Calloo, Callay…

Today is St. Valentine’s Day. A commercial celebration of a person who apparently was murdered under Roman governmental decree. Also a person who is said to have cured blindness and deafness by the laying on of hands. His murder is reportedly to have been because he advocated one religion when the government of the time wished the population to participate in a different one.

I have very sensibly purchased a card full of saccharine and a gift full of sugar. I shall give it to someone, who will not, I presume, murder me. It was not a cheap card but you have to be sure with these things. I am still allowed to treat with deity on my own terms, but dealing with the loved one requires a little more circumspection. Heaven can only throw thunderbolts during storms but the wife can do it no matter what the weather.

If this sounds cynical, it is. But it does lead to a number of questions for the student of superstitions. Is St. Valentine’s Day valid for people who are not of his religion? There are lots of us in lots of different divisions of faith…but we all have sweethearts – if we’re lucky – and the commercial pressure is on to promote romance, flowers, jewellery, and confectionery. I don’t think the sellers of canned lovey dovey will check to see if you are the right sort to follow a saint.

I don’t mind romance, love, sex, or anything else that fills up the hours between breakfast and late-night cocoa. I’m up for anything as long as it doesn’t involve teenage music or strobe lights in the eyes. A quiet exchange of expensive cards is fine.

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The Major Shop – Retail Clothing Part Nine

The big retail shop – Coleworths, Flyers, Getar, Big Letter, etc. exist in every major Australian city – indeed they have branches in multiple locations downtown and at shopping centres. In addition to white goods, manchester, and bargain bins full of toilet brushes, they sell clothing. A lot of it.

Many people stock their wardrobes exclusively from these stores, and can live comfortably by doing so. The goods they buy are generally reasonably well-made, reasonably well-fitting, and reasonably priced. But there is one disadvantage for the shopper: they will look like 250,000 other Australians each season. If they are frugal shoppers they will look like this more cheaply, but one season out of synch.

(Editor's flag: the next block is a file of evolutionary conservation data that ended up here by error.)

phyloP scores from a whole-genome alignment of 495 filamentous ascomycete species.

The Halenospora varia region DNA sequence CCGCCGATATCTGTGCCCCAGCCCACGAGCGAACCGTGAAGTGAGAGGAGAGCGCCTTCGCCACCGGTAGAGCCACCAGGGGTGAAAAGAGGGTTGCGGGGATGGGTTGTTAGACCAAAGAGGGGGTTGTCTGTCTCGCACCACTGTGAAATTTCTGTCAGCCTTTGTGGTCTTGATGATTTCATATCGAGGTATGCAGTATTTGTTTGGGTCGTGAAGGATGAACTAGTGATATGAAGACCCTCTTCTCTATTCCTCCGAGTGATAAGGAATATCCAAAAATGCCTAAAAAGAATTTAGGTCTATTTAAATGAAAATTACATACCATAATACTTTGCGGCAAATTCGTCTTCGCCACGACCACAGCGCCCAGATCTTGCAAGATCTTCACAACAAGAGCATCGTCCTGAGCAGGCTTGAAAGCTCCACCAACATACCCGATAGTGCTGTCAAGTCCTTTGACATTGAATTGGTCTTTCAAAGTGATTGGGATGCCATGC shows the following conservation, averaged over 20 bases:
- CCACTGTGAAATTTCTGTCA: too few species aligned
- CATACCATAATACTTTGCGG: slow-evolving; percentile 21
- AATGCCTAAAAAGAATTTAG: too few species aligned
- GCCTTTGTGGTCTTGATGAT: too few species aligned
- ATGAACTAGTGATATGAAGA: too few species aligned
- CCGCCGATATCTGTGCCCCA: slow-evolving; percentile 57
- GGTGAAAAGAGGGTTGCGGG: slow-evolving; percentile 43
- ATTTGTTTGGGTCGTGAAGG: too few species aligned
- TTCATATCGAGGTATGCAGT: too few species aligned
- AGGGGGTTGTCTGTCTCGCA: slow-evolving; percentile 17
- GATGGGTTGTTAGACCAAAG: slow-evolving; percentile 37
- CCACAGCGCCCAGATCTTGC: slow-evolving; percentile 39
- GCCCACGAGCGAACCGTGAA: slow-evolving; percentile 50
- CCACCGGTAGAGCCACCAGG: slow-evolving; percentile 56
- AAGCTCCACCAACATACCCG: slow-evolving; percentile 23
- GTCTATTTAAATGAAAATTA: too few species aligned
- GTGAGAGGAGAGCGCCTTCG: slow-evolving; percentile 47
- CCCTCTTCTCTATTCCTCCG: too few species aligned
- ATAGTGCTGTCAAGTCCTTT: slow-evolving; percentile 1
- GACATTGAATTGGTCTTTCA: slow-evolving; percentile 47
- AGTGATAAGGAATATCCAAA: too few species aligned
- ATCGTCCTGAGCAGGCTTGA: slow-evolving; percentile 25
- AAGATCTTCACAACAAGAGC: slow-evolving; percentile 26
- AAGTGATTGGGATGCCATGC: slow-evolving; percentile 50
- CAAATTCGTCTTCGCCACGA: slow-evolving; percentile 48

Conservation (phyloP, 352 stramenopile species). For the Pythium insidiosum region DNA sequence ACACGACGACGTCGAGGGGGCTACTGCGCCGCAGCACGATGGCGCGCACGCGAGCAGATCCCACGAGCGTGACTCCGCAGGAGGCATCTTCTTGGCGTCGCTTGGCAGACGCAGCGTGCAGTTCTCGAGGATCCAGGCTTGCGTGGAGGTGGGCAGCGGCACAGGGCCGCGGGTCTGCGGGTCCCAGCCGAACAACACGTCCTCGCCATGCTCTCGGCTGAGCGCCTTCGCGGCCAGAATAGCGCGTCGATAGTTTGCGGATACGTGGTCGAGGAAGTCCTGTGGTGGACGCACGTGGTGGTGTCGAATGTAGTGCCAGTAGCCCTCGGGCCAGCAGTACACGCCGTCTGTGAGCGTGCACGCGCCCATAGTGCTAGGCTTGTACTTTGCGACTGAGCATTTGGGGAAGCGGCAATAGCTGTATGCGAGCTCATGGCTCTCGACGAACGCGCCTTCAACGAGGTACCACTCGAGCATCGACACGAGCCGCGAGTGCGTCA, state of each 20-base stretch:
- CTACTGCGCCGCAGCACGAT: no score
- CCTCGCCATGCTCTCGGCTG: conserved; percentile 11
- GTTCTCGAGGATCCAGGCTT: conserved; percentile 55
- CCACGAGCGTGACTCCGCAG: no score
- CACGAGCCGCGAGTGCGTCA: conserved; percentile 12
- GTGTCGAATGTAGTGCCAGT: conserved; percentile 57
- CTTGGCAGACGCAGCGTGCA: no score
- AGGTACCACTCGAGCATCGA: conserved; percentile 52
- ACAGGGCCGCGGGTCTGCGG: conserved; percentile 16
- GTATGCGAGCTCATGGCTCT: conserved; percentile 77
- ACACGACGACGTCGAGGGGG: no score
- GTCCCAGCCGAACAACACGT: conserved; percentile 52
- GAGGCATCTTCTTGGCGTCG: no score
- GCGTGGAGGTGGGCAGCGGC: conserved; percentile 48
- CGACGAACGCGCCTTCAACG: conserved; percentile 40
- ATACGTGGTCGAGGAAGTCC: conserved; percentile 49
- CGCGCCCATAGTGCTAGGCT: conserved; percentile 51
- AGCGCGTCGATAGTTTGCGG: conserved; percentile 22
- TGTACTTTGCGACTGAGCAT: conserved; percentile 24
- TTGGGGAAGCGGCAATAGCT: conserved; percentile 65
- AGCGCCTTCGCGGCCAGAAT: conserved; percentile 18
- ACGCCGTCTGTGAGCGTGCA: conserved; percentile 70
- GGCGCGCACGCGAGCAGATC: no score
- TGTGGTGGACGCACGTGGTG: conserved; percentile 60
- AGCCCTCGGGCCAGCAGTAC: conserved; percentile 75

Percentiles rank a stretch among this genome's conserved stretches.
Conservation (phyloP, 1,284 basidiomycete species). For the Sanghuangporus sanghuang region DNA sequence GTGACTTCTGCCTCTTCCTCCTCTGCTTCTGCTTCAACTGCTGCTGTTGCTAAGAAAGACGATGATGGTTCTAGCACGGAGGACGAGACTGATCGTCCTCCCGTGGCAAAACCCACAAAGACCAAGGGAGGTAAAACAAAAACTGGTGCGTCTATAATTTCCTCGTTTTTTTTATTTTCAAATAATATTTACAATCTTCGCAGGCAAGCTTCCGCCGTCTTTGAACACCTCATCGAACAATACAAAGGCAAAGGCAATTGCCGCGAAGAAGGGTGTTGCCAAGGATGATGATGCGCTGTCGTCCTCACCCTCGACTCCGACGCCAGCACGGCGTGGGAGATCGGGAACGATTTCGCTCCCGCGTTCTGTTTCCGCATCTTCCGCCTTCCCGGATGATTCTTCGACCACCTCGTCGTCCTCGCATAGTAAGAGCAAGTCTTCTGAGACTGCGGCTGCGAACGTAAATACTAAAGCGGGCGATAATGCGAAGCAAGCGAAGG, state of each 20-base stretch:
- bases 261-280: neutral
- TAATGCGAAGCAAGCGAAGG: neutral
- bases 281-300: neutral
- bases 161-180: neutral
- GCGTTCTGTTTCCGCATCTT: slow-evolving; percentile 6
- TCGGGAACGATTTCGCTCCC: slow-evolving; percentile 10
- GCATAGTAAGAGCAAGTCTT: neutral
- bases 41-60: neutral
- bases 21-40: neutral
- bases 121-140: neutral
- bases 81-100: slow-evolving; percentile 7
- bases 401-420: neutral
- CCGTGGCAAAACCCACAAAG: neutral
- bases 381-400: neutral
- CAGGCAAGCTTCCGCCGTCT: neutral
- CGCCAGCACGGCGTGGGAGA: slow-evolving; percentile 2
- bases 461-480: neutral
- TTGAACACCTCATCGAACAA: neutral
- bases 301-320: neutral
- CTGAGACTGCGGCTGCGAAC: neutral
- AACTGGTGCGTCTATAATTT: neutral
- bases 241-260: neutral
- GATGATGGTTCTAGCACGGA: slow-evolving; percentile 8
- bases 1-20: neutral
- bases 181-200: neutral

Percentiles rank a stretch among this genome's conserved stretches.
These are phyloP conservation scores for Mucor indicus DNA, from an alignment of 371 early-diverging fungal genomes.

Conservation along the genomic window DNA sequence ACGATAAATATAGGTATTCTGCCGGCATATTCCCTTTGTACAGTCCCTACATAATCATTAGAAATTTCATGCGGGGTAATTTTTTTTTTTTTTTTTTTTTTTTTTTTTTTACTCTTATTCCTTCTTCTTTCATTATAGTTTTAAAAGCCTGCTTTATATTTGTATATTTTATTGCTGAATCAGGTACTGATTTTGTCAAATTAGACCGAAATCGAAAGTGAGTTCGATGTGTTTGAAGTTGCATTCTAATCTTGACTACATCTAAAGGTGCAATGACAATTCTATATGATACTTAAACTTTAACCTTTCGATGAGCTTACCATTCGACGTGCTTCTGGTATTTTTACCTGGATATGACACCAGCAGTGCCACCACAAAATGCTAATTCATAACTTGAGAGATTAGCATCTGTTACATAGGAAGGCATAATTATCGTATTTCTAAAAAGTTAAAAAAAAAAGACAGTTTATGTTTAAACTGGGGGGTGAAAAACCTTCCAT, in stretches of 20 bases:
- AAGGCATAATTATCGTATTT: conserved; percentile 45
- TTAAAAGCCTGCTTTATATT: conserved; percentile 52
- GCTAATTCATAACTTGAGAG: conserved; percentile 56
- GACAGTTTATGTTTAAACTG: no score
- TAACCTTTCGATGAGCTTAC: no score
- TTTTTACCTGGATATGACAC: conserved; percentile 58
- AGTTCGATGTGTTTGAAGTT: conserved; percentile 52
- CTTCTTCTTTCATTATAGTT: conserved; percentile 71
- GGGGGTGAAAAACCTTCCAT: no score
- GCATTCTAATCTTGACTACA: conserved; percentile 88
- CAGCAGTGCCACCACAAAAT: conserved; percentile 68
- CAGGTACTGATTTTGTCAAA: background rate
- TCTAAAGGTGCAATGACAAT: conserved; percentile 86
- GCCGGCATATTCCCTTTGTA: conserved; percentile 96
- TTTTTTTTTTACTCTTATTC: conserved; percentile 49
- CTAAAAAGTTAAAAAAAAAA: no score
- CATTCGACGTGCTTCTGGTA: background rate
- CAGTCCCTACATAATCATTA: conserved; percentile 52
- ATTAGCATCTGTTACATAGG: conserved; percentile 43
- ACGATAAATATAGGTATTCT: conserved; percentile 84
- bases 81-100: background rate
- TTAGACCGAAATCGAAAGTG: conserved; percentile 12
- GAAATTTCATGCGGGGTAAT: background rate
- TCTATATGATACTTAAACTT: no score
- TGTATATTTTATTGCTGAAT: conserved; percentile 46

I can sympathise with this – I am equally well dressed, but in many cases the season is Winter, 1962.

The buyers for the big stores wield tremendous economic power in the clothing business, as they have very big purses indeed. And they are canny – they are always trying to achieve the perfect purchase…the garment that sells out completely on the last day of the season, leaving room on the shelves for the next attraction. But with this skill comes  responsibility. They are going to make the country look the way they buy for at least the next year.

Sometimes they get it right, and we all look decent. Sometimes they get it wrong and we all look like prats. And sometimes they get it disastrously wrong and we look like grubby, smelly prats. If you doubt me, I mention two words: nylon shirts.

I do not mind the clothing from the big stores, inasmuch as I buy anything. Their underwear does not chafe and their sweatshirts are good for at least a year. But I always pray that the designers and buyers will have done their job whilst sober. We have had far too many years when every garment has a logo printed on it somewhere and cannot be worn decently outside of a football stadium or tractor pull.

The Outlet Store – Retail Clothing Part One

Our city has a fairly new set of clothing stores located on industrial land adjacent to the domestic and international airport. Heck, it might be Commonwealth airport land that has been sold off or leased to the new occupiers.

In any case, they are a set of shops that bill themselves as direct outlets for fashion goods – clothing shoes, accessories, and probably a lot more. Their opening day was apparently grand – in the sense that the crowds going to visit blocked the highways around the airports and prevented people from getting to their planes on time. This also happened when a big Ukrainian cargo airplane came to visit Perth a couple of years ago. We’re sometimes starved for amusement of a weekend…